Getting on the same page in cyber talent hunt
- By Matt Leonard
- Nov 03, 2016
Finding qualified workers is a constant challenge for government IT managers. Virginia Governor and National Governors Association Chair Terry McAuliffe recently listed workforce development as a top priority for states that want to improve their cyber infrastructure.
To help address the cyber workforce shortage, the National Institute of Standards and Technology has released a tool that aims to help employers more effectively identify, recruit, develop and maintain cybersecurity talent by providing a common language that the community can use to categorize and describe cybersecurity work. The draft NICE Cybersecurity Workforce Framework is described as a “cybersecurity workforce dictionary” that includes definitions for 50 work roles including “cyber legal advisor” and “vulnerability analyst.”
“When identifying their cybersecurity staff, many organizations overlook cybersecurity tasks being performed by lawyers, auditors and procurement officers,” Bill Newhouse, NICE deputy director and lead author of the framework, said. “The NCWF can help an organization identify cybersecurity tasks within a work role that are vital to its mission and then examine if its current staff can perform those tasks and, if not, hire staff who can.”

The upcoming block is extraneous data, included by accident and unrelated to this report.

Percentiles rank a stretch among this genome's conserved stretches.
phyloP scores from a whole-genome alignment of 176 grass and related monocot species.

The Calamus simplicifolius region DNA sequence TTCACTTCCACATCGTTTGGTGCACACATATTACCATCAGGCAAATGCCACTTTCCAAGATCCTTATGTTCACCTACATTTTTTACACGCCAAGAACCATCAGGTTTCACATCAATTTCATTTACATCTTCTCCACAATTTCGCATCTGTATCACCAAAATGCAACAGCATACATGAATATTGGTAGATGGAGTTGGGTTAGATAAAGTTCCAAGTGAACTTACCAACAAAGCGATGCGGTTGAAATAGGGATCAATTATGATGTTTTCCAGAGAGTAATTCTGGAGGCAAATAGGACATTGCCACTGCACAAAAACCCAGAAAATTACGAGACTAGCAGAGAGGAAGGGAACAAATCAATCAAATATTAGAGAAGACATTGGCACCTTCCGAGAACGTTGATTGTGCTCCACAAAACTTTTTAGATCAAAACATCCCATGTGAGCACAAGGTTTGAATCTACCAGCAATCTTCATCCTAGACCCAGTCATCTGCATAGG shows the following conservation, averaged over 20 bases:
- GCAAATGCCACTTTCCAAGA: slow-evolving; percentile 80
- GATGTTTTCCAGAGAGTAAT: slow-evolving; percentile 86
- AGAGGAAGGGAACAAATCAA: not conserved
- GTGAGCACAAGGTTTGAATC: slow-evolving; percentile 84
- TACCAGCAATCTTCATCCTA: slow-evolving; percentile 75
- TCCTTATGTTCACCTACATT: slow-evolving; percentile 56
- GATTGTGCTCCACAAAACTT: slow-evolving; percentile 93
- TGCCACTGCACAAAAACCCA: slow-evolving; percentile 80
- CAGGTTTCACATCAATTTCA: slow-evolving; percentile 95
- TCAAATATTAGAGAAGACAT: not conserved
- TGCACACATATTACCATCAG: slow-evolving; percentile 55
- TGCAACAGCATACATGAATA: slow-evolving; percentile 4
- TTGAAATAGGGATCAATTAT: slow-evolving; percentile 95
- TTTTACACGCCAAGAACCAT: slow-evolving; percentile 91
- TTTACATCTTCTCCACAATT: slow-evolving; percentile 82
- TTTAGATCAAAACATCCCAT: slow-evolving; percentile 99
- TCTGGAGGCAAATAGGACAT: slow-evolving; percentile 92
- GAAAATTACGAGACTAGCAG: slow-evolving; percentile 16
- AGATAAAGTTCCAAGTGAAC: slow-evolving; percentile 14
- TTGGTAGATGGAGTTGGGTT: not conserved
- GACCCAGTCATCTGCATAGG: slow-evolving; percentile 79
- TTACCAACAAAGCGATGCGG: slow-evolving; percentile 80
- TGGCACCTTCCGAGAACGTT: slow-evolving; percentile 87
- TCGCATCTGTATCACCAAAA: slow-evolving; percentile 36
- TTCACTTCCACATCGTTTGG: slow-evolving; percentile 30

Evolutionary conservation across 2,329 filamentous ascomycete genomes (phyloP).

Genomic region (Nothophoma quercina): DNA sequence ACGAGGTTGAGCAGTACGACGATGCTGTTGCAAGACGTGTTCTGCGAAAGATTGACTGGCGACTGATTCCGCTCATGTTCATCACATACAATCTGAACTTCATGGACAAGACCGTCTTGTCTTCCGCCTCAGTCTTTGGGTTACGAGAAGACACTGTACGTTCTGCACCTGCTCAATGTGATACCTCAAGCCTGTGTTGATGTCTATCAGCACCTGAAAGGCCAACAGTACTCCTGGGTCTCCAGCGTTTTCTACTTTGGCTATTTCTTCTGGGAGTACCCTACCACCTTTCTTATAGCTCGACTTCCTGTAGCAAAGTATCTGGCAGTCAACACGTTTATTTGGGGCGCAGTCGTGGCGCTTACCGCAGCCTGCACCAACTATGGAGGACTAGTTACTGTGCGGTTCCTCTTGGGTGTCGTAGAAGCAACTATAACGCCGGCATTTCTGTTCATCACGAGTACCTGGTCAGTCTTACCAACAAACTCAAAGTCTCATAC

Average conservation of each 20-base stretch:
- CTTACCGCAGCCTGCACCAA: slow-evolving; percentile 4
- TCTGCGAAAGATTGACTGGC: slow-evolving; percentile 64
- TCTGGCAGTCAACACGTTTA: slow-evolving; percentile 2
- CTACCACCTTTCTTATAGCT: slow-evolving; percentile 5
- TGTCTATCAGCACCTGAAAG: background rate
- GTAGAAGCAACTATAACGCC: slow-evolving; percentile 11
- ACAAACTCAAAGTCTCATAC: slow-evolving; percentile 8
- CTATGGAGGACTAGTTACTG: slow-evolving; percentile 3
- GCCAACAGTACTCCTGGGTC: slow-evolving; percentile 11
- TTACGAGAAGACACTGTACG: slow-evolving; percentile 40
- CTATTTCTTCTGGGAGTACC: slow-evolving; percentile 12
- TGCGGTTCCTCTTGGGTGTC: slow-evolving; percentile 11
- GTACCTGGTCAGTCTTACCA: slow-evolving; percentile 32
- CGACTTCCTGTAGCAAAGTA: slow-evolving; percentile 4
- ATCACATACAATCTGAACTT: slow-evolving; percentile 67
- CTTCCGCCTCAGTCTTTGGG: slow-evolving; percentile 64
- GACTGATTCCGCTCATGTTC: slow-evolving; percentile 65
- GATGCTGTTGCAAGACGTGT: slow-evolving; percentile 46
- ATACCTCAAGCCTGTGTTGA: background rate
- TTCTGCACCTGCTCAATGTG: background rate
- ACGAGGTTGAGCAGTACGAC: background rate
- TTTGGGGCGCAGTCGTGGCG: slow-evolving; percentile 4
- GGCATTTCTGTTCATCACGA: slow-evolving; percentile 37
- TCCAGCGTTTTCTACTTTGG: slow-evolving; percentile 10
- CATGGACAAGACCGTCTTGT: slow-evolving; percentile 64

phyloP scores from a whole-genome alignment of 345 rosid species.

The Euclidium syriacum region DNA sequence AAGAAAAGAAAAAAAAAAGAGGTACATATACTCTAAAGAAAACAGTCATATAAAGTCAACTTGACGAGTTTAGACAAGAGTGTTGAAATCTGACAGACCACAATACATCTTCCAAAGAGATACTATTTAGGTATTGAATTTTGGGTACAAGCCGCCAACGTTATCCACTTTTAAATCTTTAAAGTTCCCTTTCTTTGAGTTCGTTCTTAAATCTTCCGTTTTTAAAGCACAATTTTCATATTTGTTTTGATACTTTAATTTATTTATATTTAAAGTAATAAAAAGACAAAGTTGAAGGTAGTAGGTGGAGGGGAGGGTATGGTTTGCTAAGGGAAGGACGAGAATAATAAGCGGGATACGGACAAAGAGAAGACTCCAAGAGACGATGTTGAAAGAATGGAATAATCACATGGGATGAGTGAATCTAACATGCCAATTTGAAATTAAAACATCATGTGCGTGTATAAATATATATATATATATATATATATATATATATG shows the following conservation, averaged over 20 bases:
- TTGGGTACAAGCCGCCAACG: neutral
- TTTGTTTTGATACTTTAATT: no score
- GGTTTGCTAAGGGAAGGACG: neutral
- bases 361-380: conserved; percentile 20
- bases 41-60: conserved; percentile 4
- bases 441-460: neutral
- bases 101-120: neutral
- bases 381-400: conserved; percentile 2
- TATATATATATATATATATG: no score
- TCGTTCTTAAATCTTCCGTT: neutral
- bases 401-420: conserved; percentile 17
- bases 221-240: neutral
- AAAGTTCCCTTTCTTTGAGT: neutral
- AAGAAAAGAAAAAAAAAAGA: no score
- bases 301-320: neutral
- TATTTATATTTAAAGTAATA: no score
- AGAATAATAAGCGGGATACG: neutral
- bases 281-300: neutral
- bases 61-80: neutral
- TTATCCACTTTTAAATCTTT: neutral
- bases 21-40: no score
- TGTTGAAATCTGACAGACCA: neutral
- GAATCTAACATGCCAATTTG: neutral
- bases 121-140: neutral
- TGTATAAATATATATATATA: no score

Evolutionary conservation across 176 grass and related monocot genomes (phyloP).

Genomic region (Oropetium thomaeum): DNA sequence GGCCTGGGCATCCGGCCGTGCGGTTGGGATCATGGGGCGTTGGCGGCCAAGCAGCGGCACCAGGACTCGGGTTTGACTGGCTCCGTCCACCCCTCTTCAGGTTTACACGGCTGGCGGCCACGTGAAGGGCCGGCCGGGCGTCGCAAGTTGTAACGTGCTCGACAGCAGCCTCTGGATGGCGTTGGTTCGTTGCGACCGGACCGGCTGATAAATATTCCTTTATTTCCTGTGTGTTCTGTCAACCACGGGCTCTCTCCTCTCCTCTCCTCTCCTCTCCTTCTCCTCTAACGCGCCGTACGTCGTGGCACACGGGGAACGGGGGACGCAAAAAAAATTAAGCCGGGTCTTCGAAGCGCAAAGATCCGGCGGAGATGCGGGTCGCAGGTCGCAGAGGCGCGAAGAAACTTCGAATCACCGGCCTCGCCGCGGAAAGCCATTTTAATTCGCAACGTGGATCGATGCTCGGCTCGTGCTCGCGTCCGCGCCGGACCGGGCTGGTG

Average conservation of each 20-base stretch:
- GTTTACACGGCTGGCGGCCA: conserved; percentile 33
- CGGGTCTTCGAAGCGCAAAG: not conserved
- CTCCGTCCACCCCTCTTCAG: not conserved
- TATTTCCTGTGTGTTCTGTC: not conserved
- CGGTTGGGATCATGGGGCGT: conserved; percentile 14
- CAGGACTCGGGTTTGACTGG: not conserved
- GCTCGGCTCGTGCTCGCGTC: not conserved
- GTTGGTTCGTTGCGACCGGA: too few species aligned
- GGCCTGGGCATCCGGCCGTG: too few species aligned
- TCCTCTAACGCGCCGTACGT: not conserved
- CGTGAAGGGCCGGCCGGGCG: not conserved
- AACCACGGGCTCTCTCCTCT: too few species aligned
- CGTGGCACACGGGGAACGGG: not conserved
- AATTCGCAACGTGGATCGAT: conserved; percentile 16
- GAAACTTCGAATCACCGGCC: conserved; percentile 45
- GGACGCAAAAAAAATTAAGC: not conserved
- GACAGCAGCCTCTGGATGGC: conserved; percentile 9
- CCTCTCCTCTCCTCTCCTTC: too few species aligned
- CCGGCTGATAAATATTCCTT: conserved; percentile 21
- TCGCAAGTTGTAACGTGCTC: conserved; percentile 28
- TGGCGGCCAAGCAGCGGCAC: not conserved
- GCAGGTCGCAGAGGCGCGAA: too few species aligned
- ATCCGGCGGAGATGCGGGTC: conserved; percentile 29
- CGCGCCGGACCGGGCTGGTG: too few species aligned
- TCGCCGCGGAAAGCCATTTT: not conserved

Terminology from the NCWF has already been incorporated into two new online resources for the cybersecurity field, according to NIST. The CyberSeek map illustrates cybersecurity job demand and availability for each state. The Career Pathway shows key jobs in cybersecurity, the common transition opportunities between them and detailed information about the salaries, credentials and skillsets required for each role.
Comments on the draft NICE framework should be sent firstname.lastname@example.org by Jan. 6, 2017.
Matt Leonard is a reporter/producer at GCN.
Before joining GCN, Leonard worked as a local reporter for The Smithfield Times in southeastern Virginia. In his time there he wrote about town council meetings, local crime and what to do if a beaver dam floods your back yard. Over the last few years, he has spent time at The Commonwealth Times, The Denver Post and WTVR-CBS 6. He is a graduate of Virginia Commonwealth University, where he received the faculty award for print and online journalism.
Leonard can be contacted at email@example.com or follow him on Twitter @Matt_Lnrd.
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